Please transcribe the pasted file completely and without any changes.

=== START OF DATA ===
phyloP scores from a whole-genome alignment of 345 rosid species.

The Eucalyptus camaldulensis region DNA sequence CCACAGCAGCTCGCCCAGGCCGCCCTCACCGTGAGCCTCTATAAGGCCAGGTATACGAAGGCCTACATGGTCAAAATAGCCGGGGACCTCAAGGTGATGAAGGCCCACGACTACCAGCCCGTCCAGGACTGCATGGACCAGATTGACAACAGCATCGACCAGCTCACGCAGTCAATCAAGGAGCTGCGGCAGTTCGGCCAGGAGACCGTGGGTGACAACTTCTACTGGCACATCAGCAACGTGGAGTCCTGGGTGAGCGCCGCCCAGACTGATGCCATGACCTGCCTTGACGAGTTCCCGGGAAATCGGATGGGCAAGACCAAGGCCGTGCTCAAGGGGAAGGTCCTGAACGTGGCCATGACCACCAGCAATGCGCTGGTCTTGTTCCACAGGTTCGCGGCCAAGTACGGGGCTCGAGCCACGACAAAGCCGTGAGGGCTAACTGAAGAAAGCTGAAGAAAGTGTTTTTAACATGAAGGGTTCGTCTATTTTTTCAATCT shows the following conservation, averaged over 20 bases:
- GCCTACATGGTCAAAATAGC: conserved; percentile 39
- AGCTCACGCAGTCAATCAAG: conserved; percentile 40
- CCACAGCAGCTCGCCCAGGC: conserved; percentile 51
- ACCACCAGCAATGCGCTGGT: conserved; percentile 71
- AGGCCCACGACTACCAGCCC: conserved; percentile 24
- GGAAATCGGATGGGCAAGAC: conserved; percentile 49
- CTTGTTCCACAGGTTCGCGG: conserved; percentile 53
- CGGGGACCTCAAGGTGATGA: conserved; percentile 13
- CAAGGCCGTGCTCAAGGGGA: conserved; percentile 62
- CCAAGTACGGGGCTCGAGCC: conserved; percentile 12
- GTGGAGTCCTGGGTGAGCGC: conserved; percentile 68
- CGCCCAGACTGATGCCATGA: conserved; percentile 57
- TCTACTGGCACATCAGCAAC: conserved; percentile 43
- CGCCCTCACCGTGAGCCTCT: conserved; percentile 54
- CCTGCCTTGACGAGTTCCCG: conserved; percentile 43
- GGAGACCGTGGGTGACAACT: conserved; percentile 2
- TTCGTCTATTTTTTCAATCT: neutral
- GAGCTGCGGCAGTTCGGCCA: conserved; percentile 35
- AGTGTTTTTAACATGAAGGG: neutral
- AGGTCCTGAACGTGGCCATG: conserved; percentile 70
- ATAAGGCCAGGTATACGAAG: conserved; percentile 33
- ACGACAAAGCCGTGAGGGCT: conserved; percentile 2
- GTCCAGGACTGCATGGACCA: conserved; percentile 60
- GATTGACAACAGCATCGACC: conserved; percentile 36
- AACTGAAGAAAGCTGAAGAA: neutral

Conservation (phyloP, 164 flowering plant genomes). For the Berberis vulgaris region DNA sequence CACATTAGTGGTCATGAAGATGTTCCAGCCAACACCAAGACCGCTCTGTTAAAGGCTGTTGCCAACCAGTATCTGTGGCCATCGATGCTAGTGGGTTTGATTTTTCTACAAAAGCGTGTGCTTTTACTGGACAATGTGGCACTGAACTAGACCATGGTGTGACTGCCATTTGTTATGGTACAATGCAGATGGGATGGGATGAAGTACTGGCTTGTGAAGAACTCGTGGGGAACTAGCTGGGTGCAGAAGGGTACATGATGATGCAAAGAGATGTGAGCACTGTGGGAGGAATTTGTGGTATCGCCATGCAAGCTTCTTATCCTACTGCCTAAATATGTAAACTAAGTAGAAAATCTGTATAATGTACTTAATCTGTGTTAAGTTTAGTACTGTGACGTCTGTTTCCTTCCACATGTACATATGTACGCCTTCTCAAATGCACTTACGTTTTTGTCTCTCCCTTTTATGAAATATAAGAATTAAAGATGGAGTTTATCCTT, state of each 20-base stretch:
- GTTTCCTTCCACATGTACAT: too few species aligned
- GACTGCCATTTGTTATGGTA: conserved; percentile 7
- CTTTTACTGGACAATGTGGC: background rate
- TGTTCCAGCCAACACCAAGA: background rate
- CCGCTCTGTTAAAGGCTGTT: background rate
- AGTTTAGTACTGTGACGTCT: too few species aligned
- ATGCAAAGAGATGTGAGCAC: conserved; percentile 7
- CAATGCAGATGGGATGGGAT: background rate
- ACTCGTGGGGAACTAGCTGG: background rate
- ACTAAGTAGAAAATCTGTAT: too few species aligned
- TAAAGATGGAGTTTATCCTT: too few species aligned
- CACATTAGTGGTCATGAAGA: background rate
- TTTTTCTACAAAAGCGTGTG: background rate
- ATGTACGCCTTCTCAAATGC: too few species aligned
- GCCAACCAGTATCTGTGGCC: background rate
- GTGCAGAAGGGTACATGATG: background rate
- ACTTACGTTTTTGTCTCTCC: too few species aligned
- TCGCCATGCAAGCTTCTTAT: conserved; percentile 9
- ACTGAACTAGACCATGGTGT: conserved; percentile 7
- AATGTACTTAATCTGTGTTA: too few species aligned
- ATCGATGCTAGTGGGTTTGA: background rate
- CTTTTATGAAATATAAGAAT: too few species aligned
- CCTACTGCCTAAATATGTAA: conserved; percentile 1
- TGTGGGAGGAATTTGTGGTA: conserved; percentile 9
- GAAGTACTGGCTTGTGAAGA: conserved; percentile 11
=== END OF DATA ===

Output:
phyloP scores from a whole-genome alignment of 345 rosid species.

The Eucalyptus camaldulensis region DNA sequence CCACAGCAGCTCGCCCAGGCCGCCCTCACCGTGAGCCTCTATAAGGCCAGGTATACGAAGGCCTACATGGTCAAAATAGCCGGGGACCTCAAGGTGATGAAGGCCCACGACTACCAGCCCGTCCAGGACTGCATGGACCAGATTGACAACAGCATCGACCAGCTCACGCAGTCAATCAAGGAGCTGCGGCAGTTCGGCCAGGAGACCGTGGGTGACAACTTCTACTGGCACATCAGCAACGTGGAGTCCTGGGTGAGCGCCGCCCAGACTGATGCCATGACCTGCCTTGACGAGTTCCCGGGAAATCGGATGGGCAAGACCAAGGCCGTGCTCAAGGGGAAGGTCCTGAACGTGGCCATGACCACCAGCAATGCGCTGGTCTTGTTCCACAGGTTCGCGGCCAAGTACGGGGCTCGAGCCACGACAAAGCCGTGAGGGCTAACTGAAGAAAGCTGAAGAAAGTGTTTTTAACATGAAGGGTTCGTCTATTTTTTCAATCT shows the following conservation, averaged over 20 bases:
- GCCTACATGGTCAAAATAGC: conserved; percentile 39
- AGCTCACGCAGTCAATCAAG: conserved; percentile 40
- CCACAGCAGCTCGCCCAGGC: conserved; percentile 51
- ACCACCAGCAATGCGCTGGT: conserved; percentile 71
- AGGCCCACGACTACCAGCCC: conserved; percentile 24
- GGAAATCGGATGGGCAAGAC: conserved; percentile 49
- CTTGTTCCACAGGTTCGCGG: conserved; percentile 53
- CGGGGACCTCAAGGTGATGA: conserved; percentile 13
- CAAGGCCGTGCTCAAGGGGA: conserved; percentile 62
- CCAAGTACGGGGCTCGAGCC: conserved; percentile 12
- GTGGAGTCCTGGGTGAGCGC: conserved; percentile 68
- CGCCCAGACTGATGCCATGA: conserved; percentile 57
- TCTACTGGCACATCAGCAAC: conserved; percentile 43
- CGCCCTCACCGTGAGCCTCT: conserved; percentile 54
- CCTGCCTTGACGAGTTCCCG: conserved; percentile 43
- GGAGACCGTGGGTGACAACT: conserved; percentile 2
- TTCGTCTATTTTTTCAATCT: neutral
- GAGCTGCGGCAGTTCGGCCA: conserved; percentile 35
- AGTGTTTTTAACATGAAGGG: neutral
- AGGTCCTGAACGTGGCCATG: conserved; percentile 70
- ATAAGGCCAGGTATACGAAG: conserved; percentile 33
- ACGACAAAGCCGTGAGGGCT: conserved; percentile 2
- GTCCAGGACTGCATGGACCA: conserved; percentile 60
- GATTGACAACAGCATCGACC: conserved; percentile 36
- AACTGAAGAAAGCTGAAGAA: neutral

Conservation (phyloP, 164 flowering plant genomes). For the Berberis vulgaris region DNA sequence CACATTAGTGGTCATGAAGATGTTCCAGCCAACACCAAGACCGCTCTGTTAAAGGCTGTTGCCAACCAGTATCTGTGGCCATCGATGCTAGTGGGTTTGATTTTTCTACAAAAGCGTGTGCTTTTACTGGACAATGTGGCACTGAACTAGACCATGGTGTGACTGCCATTTGTTATGGTACAATGCAGATGGGATGGGATGAAGTACTGGCTTGTGAAGAACTCGTGGGGAACTAGCTGGGTGCAGAAGGGTACATGATGATGCAAAGAGATGTGAGCACTGTGGGAGGAATTTGTGGTATCGCCATGCAAGCTTCTTATCCTACTGCCTAAATATGTAAACTAAGTAGAAAATCTGTATAATGTACTTAATCTGTGTTAAGTTTAGTACTGTGACGTCTGTTTCCTTCCACATGTACATATGTACGCCTTCTCAAATGCACTTACGTTTTTGTCTCTCCCTTTTATGAAATATAAGAATTAAAGATGGAGTTTATCCTT, state of each 20-base stretch:
- GTTTCCTTCCACATGTACAT: too few species aligned
- GACTGCCATTTGTTATGGTA: conserved; percentile 7
- CTTTTACTGGACAATGTGGC: background rate
- TGTTCCAGCCAACACCAAGA: background rate
- CCGCTCTGTTAAAGGCTGTT: background rate
- AGTTTAGTACTGTGACGTCT: too few species aligned
- ATGCAAAGAGATGTGAGCAC: conserved; percentile 7
- CAATGCAGATGGGATGGGAT: background rate
- ACTCGTGGGGAACTAGCTGG: background rate
- ACTAAGTAGAAAATCTGTAT: too few species aligned
- TAAAGATGGAGTTTATCCTT: too few species aligned
- CACATTAGTGGTCATGAAGA: background rate
- TTTTTCTACAAAAGCGTGTG: background rate
- ATGTACGCCTTCTCAAATGC: too few species aligned
- GCCAACCAGTATCTGTGGCC: background rate
- GTGCAGAAGGGTACATGATG: background rate
- ACTTACGTTTTTGTCTCTCC: too few species aligned
- TCGCCATGCAAGCTTCTTAT: conserved; percentile 9
- ACTGAACTAGACCATGGTGT: conserved; percentile 7
- AATGTACTTAATCTGTGTTA: too few species aligned
- ATCGATGCTAGTGGGTTTGA: background rate
- CTTTTATGAAATATAAGAAT: too few species aligned
- CCTACTGCCTAAATATGTAA: conserved; percentile 1
- TGTGGGAGGAATTTGTGGTA: conserved; percentile 9
- GAAGTACTGGCTTGTGAAGA: conserved; percentile 11